What obsesses the energy marketshowever, is $800 million in hidden losses at Singapore’s largest trading company, Hin Leong. The grim details were revealed in court documents as part of the company’s bid to secure an extension of repayment of nearly $4 billion in debt. More than 20 banks are named in the dossier.

Peter J. Henning is a professor at Wayne State University School of Law and previously worked in the SEC’s Enforcement Division and the Fraud Section of the US Department of Justice. He writes the “White collar watch” column for DealBook.

Last week, the federal judge presiding over the trial of Theranos co-founder Elizabeth Holmes, postponed to october. When the proceedings resume, a different ruling by judge Edward Davila of the U.S. District Court in Northern California could prove far more significant, namely giving him a chance of acquittal.

Former Ms Holmes and Theranos chairman Sunny Balwani is facing criminal fraud charges, with prosecutors saying they knowingly misled investors about the effectiveness of their blood testing system. Both pleaded not guilty.

Before the postponement, Judge Davila ordered separate trials for Ms Holmes and Mr Balwani. Ms Holmes, whose trial comes first, can now defend herself without being too closely linked to Mr Balwani, with whom she had a romantic relationship.

The wire fraud charges she faces may be countered by an argument that she acted in “good faith,” meaning she believed Theranos’ blood analyzer would work as advertised to customers. and investors. This may compel her to testify, and this is easier if she does not have to appear alongside Mr. Balwani or be tied to his statements or the evidence presented at his trial.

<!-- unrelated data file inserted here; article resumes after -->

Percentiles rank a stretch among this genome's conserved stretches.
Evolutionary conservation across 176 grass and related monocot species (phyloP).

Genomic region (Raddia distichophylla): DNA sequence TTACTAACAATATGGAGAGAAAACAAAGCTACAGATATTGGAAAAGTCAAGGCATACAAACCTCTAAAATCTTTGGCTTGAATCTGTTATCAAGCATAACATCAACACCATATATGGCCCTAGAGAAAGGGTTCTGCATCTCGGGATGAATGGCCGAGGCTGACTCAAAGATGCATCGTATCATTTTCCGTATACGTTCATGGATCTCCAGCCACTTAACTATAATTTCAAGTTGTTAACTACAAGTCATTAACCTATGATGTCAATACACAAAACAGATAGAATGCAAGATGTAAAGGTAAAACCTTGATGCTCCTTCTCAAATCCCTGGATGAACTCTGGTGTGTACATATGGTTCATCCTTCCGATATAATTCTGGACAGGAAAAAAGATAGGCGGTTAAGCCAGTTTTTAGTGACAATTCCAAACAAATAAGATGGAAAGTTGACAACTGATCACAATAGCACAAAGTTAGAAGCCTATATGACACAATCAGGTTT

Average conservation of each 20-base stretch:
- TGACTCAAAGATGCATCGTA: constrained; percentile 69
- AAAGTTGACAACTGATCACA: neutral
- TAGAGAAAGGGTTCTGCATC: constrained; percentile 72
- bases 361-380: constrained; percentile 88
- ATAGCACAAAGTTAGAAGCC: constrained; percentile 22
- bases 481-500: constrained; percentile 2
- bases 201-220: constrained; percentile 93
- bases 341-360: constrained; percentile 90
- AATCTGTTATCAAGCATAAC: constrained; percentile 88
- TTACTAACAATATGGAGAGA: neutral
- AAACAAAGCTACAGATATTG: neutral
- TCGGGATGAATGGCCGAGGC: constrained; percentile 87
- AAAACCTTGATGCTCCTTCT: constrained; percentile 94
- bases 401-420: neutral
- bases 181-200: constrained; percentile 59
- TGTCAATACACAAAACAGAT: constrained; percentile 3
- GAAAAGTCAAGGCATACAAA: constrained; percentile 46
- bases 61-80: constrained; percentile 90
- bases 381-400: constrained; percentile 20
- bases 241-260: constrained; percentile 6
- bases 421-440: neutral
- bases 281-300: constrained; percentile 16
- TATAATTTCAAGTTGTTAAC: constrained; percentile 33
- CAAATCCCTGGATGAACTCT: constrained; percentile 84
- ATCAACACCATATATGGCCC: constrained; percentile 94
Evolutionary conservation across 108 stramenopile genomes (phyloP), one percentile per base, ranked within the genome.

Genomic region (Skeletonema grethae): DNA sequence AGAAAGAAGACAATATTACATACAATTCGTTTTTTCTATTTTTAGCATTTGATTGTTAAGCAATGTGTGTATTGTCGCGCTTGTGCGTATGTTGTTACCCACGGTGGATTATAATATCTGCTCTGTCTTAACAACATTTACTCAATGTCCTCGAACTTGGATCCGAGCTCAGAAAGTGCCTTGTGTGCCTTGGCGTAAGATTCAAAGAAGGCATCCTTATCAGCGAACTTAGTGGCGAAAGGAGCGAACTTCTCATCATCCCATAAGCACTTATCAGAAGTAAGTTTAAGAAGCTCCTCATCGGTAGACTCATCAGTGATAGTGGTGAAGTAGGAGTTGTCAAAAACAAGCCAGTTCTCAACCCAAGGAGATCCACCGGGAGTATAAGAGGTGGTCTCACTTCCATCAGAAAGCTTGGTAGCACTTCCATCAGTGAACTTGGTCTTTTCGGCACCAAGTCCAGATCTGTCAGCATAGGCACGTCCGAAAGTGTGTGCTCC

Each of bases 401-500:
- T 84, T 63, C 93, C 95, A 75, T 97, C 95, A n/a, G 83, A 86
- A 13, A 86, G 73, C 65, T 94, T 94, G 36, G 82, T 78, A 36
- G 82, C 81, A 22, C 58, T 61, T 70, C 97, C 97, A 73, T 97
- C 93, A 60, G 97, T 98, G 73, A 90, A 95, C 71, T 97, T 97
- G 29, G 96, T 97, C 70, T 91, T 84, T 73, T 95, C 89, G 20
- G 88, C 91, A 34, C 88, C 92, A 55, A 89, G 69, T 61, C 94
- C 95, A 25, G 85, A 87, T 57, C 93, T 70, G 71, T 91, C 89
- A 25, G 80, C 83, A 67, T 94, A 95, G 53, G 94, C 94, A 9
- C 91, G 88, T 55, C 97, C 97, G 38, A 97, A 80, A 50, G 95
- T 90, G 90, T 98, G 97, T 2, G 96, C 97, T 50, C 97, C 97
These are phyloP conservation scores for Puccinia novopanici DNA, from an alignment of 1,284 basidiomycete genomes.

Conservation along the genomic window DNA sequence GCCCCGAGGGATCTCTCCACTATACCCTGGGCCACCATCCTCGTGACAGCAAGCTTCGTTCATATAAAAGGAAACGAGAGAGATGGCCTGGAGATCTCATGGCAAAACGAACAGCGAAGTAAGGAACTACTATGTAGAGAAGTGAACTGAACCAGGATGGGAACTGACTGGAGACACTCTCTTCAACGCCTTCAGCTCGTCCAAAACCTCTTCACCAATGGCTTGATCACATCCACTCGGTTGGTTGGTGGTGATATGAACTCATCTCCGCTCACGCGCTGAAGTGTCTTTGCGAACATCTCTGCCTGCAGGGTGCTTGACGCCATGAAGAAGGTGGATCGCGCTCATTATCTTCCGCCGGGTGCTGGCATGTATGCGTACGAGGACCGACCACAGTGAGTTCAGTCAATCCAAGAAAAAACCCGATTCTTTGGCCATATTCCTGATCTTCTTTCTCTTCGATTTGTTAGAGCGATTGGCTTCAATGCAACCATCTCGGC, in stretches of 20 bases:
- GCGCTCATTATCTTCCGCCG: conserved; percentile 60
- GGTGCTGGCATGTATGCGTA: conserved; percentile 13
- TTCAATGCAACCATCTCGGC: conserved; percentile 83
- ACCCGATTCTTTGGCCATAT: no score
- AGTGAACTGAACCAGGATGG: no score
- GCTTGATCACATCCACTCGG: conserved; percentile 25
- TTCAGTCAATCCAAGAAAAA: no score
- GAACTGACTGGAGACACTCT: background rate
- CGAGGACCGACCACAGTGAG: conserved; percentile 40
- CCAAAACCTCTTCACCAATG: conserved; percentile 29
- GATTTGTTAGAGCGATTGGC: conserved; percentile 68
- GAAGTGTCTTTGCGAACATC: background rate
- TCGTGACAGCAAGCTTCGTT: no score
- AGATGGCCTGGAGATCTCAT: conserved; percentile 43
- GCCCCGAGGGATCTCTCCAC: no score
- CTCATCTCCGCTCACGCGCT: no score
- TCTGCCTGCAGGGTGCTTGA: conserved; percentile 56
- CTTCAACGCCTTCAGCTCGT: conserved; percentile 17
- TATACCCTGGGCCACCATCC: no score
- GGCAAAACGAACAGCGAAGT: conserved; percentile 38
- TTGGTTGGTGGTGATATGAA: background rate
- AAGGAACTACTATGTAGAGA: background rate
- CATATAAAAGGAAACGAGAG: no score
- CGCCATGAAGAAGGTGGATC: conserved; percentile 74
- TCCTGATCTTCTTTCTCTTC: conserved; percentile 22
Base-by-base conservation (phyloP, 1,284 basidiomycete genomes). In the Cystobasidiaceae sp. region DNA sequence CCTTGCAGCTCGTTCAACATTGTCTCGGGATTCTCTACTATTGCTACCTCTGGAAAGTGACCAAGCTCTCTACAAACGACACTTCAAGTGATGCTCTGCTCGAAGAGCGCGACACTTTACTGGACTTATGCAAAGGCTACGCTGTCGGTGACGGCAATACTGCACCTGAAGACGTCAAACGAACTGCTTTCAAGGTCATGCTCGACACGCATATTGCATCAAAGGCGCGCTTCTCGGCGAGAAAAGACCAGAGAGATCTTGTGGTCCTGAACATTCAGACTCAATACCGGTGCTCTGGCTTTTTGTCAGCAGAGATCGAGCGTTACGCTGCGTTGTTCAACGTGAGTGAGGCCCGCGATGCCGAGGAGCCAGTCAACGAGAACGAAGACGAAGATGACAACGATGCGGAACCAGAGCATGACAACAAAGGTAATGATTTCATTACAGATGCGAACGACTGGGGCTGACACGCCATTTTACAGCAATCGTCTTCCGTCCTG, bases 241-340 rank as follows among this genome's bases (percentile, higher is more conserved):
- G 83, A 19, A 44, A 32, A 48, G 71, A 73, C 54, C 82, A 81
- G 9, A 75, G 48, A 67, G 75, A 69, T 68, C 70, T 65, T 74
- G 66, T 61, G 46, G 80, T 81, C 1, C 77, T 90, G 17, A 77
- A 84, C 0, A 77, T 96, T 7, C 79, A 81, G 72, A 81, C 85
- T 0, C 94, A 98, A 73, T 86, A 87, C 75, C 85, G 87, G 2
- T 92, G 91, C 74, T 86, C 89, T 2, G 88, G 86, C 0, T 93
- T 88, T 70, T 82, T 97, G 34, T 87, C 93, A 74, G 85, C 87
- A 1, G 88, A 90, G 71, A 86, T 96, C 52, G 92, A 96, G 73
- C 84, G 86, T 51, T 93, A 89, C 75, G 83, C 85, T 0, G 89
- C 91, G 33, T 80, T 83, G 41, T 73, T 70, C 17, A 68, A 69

If the jury does not believe her testimony, there is a reasonable chance that Ms. Holmes will be convicted of wire fraud. Standing on the stand alone, she has a chance to persuade a jury to believe that she honestly believed the Theranos analyzer would work with just a few drops of blood and that the supposedly groundbreaking company had a bright financial future because of it.

Approximately a fifth of S&P 500 companies announce their latest earnings this week, along with other top global companies. Here are the highlights, in ascending order of severity of the coronavirus pandemic.

💻 IBM (Monday) and Intel (Thursday) are expected to see higher profits as remote workers increase demand for technology in general and cloud computing in particular.

📈 The London Stock Exchange (Tuesday) and Nasdaq (Wednesday) benefited from a spike in trading volumes during the market turmoil. But how long will this last?

📺 netflix (Tuesday), AT&T (Wednesday) and Verizon (Friday) will quantify the streaming boom during confinement.

🥤 Coca Cola (Tuesday) and Unilever (Thursday) are selling more through grocery stores, but have also been impacted by the closure of restaurants and other retailers.

✈️ Delta (Wednesday) and South West (Thursday) will be quizzed on when they plan to get most of their planes back in the air, and details of the government bailout that will keep them solvent until then (or not).

On the economic front, the United States of Thursday unemployment benefit claims should come in at around four million for the week, adding to the 22 million people who lost their jobs in the previous month.


• Neiman Marcus reportedly intends to file for bankruptcy protection. And Macy’s would consider borrow from its stores raise funds (Reuters, Bloomberg)

• Citigroup’s private bank is said to have severed its ties with SkyBridge, Anthony Scaramucci’s fund of hedge funds company, following a bad bet on the credit market. (WSJ)

Politics and Politics

• Paul O’Neill, Treasury Secretary under President George W. Bush, died on Saturday. He was 84 years old. (NYT)

• The Trump administration will delay some tariffs, but to a lesser extent than business leaders had hoped. (WSJ)


• Bond Capital, the venture capital firm co-founded by Mary Meeker, examined how the pandemic has changed business and technology. (Axios)

• The coronavirus is forcing tech start-up founders to grow rapidly. (WSJ)

The best of the rest

• The coronavirus outbreak threatens the global coffee supply. (Bloomberg)

• Bob Dylan’s handwritten lyrics for “The Times They Are A-Changin'” are on sale for $2.2 million. (Reuters)